- Yarrow, BC, Canada
A. I am the mother of 5 children and yes boric acid/borax can be used for roaches and for fleas. I would recommend putting it in the hiding places for roaches (as suggested by other responses). As for fleas, I had a bad flea infestation in 1993 and my 3 year old got impetigo. The exterminator suggested that it wasn't safe to have children around the chemicals used in exterminating fleas (not to mention it was pricey!). He told me to do this:
1) Vacuum the carpet
2) Sprinkle Borax all over carpet (don't let your children play on the floor).
3) buy one night light per room and put them UPSIDE DOWN in the lower outlet.
4) Put one drop of dish soap in bowls (as many bowls as night lights) and fill with water.
5) Place bowls underneath the night lights
Leave the borax on the carpet and the night light lit for 7 days. This is what happens. The lice will get the borax on/in them and start to die. In their panic they will want to feed. They will seek heat ..aka a host.. but the night lights are hotter than a human body so they jump on the night light rather than you. The heat knocks them off into the bowl of water. Normally, they could simply jump off the top of the water but since you have dish soap in it, they sink and drown.
THIS WORKS. I have used this MANY MANY times.Michelle Cannon
- New Smyrna Beach, Florida
Q. Carla M wrote regarding her flea infestation and was about to use a boric acid and water solution on her hard surface floors..i am now in the same situation with fleas in my all hard floor home..and I too, have been surfing the net for some answers-thats HOW I found this list! I would love to hear how it came out for you, Carla-any tips? TIA, fayi vaughn & beloved felines baltimore, Massachusetts - USAfayi vaughn
- baltimore Maryland USA
Again, this is not about finishing.
Re: boric acid and fleas, Boric acid usually has pH under 5 which is why it is an irritant and can be toxic in quantity.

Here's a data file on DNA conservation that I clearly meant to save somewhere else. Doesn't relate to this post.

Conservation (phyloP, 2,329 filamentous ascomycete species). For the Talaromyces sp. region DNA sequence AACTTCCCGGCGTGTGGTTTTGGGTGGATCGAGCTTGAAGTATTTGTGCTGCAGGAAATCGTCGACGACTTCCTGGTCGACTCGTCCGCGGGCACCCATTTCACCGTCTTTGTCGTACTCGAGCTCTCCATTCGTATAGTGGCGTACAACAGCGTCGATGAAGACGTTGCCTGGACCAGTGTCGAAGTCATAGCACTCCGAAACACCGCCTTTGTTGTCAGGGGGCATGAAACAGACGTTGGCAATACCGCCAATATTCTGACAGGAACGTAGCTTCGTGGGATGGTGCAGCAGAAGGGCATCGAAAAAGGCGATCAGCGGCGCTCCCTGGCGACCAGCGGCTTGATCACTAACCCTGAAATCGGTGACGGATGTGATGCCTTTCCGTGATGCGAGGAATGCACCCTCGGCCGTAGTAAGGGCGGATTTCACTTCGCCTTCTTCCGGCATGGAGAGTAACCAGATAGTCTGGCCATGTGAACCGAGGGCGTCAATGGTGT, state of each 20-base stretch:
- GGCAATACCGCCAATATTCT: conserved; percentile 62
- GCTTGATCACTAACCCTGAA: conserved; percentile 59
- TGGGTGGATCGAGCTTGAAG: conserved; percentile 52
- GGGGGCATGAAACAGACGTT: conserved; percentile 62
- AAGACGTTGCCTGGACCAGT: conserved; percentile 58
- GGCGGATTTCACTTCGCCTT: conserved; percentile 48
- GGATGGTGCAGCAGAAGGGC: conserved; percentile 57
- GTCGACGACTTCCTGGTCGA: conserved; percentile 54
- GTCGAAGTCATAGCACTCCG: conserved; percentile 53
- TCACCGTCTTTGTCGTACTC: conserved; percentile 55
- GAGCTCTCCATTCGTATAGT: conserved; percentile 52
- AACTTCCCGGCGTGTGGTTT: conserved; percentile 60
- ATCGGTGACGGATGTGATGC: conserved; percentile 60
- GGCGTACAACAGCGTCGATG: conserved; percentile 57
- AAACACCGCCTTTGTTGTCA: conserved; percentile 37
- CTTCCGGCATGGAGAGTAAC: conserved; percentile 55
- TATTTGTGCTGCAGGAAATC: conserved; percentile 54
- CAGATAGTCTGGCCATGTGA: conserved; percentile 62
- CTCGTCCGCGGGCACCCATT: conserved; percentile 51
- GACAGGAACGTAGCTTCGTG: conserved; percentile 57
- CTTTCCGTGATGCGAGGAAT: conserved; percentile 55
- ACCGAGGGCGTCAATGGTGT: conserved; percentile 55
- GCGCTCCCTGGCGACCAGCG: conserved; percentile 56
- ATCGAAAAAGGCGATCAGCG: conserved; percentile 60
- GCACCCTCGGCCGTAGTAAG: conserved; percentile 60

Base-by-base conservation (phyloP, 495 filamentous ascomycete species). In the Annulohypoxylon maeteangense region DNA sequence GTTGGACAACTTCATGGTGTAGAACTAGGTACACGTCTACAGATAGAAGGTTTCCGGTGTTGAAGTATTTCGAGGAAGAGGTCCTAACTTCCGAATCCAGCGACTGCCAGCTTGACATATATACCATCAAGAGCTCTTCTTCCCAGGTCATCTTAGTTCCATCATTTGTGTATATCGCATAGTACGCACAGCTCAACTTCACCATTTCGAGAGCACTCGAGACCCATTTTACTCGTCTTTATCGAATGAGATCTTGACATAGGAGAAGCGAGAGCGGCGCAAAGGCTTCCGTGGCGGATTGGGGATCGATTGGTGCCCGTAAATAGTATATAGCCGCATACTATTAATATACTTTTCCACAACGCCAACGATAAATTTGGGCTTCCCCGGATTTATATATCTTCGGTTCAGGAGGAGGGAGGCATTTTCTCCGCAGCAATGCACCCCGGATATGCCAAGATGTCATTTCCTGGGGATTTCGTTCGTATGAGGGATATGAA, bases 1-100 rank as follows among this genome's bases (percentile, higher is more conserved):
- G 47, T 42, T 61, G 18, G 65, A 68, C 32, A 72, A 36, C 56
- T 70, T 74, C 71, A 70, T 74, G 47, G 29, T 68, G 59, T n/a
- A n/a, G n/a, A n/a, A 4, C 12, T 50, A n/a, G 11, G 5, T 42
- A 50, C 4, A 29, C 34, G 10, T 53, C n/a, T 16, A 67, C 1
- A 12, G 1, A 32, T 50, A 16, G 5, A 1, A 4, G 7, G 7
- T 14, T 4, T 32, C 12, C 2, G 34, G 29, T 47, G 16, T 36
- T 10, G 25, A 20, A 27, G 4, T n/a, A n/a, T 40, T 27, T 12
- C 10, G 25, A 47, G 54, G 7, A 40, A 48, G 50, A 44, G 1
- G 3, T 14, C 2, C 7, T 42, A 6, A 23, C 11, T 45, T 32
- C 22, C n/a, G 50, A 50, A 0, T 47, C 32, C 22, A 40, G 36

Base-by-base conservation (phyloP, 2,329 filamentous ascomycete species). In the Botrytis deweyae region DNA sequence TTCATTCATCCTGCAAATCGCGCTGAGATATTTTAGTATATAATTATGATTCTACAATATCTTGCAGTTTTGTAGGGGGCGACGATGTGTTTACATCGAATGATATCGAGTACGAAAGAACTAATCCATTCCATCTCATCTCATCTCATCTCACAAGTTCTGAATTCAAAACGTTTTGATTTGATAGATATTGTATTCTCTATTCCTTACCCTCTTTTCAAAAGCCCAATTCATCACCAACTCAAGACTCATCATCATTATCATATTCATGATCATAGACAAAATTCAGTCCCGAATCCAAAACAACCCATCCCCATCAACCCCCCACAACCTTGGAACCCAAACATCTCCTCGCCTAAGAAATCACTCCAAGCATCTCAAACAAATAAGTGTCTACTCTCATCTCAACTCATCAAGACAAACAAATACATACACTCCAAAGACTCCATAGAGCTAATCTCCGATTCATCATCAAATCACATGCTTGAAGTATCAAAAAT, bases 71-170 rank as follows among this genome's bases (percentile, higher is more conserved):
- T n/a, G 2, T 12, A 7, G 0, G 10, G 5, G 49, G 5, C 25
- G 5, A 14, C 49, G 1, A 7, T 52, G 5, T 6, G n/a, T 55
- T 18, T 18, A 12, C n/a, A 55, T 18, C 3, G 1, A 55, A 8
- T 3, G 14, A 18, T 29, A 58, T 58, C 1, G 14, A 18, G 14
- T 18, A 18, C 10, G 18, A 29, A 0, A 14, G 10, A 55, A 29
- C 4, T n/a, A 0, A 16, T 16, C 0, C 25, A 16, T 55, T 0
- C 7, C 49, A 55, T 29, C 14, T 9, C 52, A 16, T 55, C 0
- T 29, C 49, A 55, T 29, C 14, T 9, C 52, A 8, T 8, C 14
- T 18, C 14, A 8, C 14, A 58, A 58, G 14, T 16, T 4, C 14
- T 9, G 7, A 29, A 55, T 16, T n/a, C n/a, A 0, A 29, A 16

There is a company called Fleabusters which will come to your house and use a carpet machine that "massages" (Sodium-PolyBorate with a neutral PH of 7.0) into your carpet. It acts as a desiccant when any of the microscopic particles of the negatively charged powder come in contact with the larvae, the pupae or the egg.
After 2-6 weeks the home is completely free of fleas, but you have to keep vacuuming to get the flea eggs to hatch and dry out the fleas. There is also a DIY brand called Terminator powder that you can put in your carpet and around your floors yourself. I have used the Terminator powder around puppies and my breeding dogs and consider it to be safe. It is an inorganic salt and, obviously, cleaning the carpet dissolves the powder and you must reapply when the carpet is dry. I found this page looking for a boric acid concentration to use in my show dogs ears for yeast infections. Several commercial ear washes for pets contain 2% solutions. I found descriptions on several online pet supply websites.
BUT, I just wanted to be sure it was safe for my 4-legged kids. I'm not sure I would be comfortable using the straight powder from the drugstore. (BTW, there are online drugstores which carry the boric acid if you have no local source.) There is an European Union website talking about their regs regarding safe concentrations for cosmetics, hair and bath products, etc.
Great info about the taxidermy supply(ed. note: see the "where to buy" section). With a lot of big dogs, might be an inexpensive source for treating carpets and play areas.